From the Archive
On the Pessimism and Optimism Concerning the Possibly Coming Outbreak in Egypt
Ponderings on the Quranic Chapter 69
A Message from a Young man
Fatwas: Part Forty-Three
To reform Mubarak of Egypt
Fatwas: Part Thirty-Seven
To define its missions: Facing the terrorist bloody culture in order to terminate its danger
The Testimony of Islam Is (There Is No God But Allah) ONLY!
They Ask you about the Umayyad Caliph Abdul-Malik Ibn Marwan
Continuing from the Previous article, We Ponder the Phrase "...Stern against the Disbelievers..." (Quran 48:29)
Religious freedom between Islam and fanatic Muslims
When Soldiers Oppress The Unarmed Egyptian Nation, One Should Say: Poor, Poor Egypt!
A Very Special Message
Thorns and Thistles: Reflections of a Balkan Sojourner (3)
How Old Are You?!
Religious Freedom at Congressional Hearing on
About Discrimination and Persecution Suffered by Copts in Egypt
Fatwas Part One-Hundred-and-Twenty-Four
The Machiavellian Motto "The End Justifies the Means" Is Totally Against Islam
Analysis of Morsi Speech to the UN


In his first speech to the UN the new Egyptian President Mohamed Morsi had a great opportunity to reflect upon the hopes of the NEW Egypt. Unfortunately, he lost this opportunity.
I would have expected President Morsi to start his talk bysending condolences to the American people for themurder of the US diplomat and his colleagues, and to the whole world for the deaths of many innocent people as well in the recent Muslim rioting purportedly against the film about Prophet Mohamed. Instead, the main focus for Mr. Morsi was to denounce the film in a way that looked as if he was justifying the barbaric violent Muslims' reaction against it.
As an Egyptian, I would have expected Mr. Morsi to devotemost of his speech to the current vital concerns of Egypt and the Egyptian people. Instead, the president addressedissues related to other Muslim countries such as Somalia, Sudan, and Syria. Additionally, he considered the Palestinian - NOT the Egyptian - issue to be his first priority. Had I notknown that Mr. Morsi was the president of Egypt I would not have guessed from his speech that he is the Egyptian president as he rarely mentioned the challenges that faceEgypt compared to his spoken concerns for the problems facing other Arab countries? It seemed as if Morsi was trying to establish himself as the leader of the Islamic Caliphate rather than as the president of Egypt.
I would have also expected that President Morsi would make a reference to the historical dimension of ancient Egypt as one of the earliest civilizations in the world in the context of welcoming tourists back to the country with a view towards improving its deteriorating economy - but it seemed that the president preferred to talk about the Arabic and Islamic dimensions of the country without addressing its great history. This seemed to me that Mr. Morsi, like many Islamists, is not proud of this ancient Egyptian history because the Pharaohs are seen by them as 'Infidels'.
The president of Egypt denounced freedom of speech in the West if it insults the beliefs of others. Mr. Morsi should have realized that before asking others to remove the straw from their eyes he needs first to remove the stake from his own eye. It is common to hear Islamists in Egypt insulting Jews & Christians and inciting violence against them on mainstream media, yet we have not seen any strong action from Mr. Morsi against them. Do limitations of freedom of speech - in Morsi's view - apply only when Islam is insulted, but not the other way around?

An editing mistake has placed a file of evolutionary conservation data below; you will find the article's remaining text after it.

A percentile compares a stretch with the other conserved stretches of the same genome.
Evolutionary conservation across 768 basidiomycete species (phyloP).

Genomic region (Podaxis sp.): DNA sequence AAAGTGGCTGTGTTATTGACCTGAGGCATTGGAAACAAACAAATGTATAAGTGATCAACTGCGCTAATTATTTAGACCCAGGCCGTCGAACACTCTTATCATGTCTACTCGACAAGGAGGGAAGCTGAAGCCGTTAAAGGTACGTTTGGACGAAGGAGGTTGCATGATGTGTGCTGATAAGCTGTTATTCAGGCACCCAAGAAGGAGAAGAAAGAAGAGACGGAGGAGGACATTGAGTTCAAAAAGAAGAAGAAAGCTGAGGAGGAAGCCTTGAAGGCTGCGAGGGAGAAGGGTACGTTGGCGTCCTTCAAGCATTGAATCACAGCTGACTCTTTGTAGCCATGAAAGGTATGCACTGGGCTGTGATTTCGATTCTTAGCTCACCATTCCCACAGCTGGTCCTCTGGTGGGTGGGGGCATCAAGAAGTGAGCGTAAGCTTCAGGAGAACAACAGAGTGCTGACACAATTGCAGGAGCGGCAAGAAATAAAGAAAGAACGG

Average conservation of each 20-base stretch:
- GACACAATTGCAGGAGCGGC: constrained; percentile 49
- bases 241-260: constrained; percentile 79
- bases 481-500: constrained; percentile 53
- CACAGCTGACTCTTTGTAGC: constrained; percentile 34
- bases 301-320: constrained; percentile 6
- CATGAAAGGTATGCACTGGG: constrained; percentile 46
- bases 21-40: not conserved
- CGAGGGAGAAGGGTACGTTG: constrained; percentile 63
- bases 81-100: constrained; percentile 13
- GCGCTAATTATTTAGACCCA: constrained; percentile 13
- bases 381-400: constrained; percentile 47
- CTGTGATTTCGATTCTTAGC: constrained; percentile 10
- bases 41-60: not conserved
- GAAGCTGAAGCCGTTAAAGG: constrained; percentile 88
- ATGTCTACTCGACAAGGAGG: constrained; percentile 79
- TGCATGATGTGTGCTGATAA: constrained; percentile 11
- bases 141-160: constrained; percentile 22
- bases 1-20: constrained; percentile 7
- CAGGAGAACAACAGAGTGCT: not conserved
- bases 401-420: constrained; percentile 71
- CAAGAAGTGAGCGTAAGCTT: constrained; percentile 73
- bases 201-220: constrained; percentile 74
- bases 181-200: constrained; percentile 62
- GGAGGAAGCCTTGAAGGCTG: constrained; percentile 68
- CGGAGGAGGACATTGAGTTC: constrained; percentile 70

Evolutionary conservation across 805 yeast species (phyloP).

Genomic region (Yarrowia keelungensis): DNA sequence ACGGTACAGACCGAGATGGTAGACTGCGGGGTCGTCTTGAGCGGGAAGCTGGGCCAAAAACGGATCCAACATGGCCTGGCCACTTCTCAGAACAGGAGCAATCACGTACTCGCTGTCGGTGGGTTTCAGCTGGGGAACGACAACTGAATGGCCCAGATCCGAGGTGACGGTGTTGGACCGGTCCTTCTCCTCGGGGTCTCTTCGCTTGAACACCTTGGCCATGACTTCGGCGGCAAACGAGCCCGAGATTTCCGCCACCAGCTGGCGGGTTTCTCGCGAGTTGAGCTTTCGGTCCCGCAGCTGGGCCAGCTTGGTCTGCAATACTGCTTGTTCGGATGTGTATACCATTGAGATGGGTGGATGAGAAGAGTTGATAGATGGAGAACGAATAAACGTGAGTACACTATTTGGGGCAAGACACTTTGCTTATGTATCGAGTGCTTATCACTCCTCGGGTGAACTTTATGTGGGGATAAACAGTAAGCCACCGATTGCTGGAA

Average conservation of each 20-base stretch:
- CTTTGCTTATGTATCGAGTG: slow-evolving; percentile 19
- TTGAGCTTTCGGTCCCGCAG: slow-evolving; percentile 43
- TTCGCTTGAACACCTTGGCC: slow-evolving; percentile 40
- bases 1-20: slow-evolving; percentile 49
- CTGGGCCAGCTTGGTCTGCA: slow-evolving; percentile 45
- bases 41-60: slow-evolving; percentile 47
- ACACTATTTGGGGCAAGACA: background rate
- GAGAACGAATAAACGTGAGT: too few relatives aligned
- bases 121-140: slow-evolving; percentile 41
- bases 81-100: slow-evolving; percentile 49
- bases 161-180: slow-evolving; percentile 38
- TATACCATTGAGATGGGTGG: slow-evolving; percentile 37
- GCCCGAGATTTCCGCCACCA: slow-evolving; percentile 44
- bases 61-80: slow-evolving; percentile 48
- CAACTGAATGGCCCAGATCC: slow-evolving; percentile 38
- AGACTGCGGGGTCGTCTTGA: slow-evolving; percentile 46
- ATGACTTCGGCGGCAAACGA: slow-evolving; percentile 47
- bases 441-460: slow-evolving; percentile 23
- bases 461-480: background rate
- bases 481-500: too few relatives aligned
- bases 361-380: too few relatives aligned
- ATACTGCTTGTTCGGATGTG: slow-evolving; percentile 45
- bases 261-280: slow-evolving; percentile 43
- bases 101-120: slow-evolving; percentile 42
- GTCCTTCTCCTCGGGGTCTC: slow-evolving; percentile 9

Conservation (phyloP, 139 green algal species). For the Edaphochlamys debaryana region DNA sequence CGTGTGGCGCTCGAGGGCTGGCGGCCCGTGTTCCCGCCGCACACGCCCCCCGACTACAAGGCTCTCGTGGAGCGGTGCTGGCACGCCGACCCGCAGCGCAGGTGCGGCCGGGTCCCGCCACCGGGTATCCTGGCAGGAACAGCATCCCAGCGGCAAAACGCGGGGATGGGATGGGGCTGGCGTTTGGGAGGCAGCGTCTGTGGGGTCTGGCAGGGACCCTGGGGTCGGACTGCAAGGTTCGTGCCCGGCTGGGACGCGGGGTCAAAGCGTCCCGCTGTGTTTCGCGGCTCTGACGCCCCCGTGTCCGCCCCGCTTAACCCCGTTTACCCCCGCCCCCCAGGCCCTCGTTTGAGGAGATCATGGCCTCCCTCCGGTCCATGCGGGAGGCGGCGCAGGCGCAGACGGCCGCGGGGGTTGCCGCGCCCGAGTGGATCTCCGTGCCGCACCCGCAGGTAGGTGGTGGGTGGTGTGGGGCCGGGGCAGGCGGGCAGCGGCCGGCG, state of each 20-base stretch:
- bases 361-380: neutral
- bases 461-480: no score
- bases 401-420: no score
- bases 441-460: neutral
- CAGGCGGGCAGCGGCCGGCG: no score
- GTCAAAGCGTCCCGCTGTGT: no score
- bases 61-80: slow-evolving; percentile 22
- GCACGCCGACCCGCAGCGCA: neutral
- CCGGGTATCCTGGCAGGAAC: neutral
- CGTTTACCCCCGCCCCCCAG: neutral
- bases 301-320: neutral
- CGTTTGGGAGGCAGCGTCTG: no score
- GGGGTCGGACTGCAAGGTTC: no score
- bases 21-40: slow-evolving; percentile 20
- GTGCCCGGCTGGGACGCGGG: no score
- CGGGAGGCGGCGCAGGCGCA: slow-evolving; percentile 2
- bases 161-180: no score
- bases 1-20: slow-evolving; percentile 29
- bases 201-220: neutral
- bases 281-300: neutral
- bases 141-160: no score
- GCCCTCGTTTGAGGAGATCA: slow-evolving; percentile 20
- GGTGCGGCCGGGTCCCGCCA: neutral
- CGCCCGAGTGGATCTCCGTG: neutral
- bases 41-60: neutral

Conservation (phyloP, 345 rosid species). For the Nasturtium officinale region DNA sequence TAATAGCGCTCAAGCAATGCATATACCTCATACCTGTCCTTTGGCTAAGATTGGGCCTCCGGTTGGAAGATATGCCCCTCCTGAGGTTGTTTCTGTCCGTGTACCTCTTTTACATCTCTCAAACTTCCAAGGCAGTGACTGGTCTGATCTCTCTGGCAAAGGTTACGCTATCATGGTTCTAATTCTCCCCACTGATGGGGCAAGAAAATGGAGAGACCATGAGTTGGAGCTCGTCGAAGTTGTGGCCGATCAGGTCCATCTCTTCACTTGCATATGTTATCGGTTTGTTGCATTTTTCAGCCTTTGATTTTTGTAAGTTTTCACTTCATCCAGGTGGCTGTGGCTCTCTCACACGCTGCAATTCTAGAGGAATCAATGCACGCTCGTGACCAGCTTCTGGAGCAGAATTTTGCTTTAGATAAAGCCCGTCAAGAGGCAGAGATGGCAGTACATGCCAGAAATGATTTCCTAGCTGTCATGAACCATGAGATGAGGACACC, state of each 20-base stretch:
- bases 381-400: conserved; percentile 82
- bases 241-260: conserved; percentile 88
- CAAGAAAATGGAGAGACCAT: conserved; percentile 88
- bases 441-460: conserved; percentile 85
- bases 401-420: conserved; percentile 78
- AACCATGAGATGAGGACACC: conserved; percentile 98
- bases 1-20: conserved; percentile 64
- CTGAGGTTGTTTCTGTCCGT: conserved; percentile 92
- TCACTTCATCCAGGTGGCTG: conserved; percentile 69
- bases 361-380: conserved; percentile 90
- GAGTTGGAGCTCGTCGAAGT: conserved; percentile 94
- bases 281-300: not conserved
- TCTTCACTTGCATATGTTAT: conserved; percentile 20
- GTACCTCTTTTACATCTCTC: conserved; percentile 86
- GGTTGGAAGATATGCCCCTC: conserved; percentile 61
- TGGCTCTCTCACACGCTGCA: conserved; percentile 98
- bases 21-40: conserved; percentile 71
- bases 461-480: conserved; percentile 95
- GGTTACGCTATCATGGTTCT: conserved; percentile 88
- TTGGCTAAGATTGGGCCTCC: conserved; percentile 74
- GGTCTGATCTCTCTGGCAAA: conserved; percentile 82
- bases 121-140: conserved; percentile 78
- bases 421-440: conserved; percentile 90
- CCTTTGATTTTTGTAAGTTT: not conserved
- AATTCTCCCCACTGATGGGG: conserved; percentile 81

Additionally, when Morsi addressed the problem of the "Mohamed" film he focused on criticizing the 'action' - NOT the 'Reaction'. Would the Egyptian president also blame the 'action' or the 'reaction' if, after the famous Muslim scholar Sheik Wagdi Ghonem had publically disrespected and insulted Pope Shenoda of the Coptic Church, Christians all over the world burned Mosques, destroyed Egyptian embassies, and killed an Egyptian ambassador? I do not have any doubt that Mr. Morsi in such a case would blame the hysterical 'reaction' against the insult rather than the 'action' or the insult itself.
Mr. Morsi was clear in his stand against any discrimination against Muslims. Is he also ready to stop discrimination against the Bahai community in Egypt? who are likely to be deprived of their basic religious rights in the new constitution currently being prepared by the Islamist friends of Mr. Morsi?
President Morsi could not unconditionally accept Human Rights as laid down by the UN but he wants the West to respect Muslims' culture and not intervene to enforce theirforeign cultural values on the Arab and Muslim world. Is he, for example, expecting that the US MUST respect Female Genital Mutilation, pedophilia, stoning of adulterers, beatingof women, killing of homosexuals, anti-Semitism, and violent Jihad, as these -generally speaking - are accepted values by many people in the Arab and Muslim culture?
Morsi avoided mentioning the word Israel (as if its name is an insult!) in his speech even when he addressed the Palestinian problem. Interestingly, Mr. Morsi cannot totally avoid mentioning the word Israel as it is mentioned 40 times in the Quran (many of them in a positive context!).
To conclude, Morsi's first speech to the UN is below expectations and missed the opportunity to position Egypt as a country that will move forward on the path of freedom and liberty.

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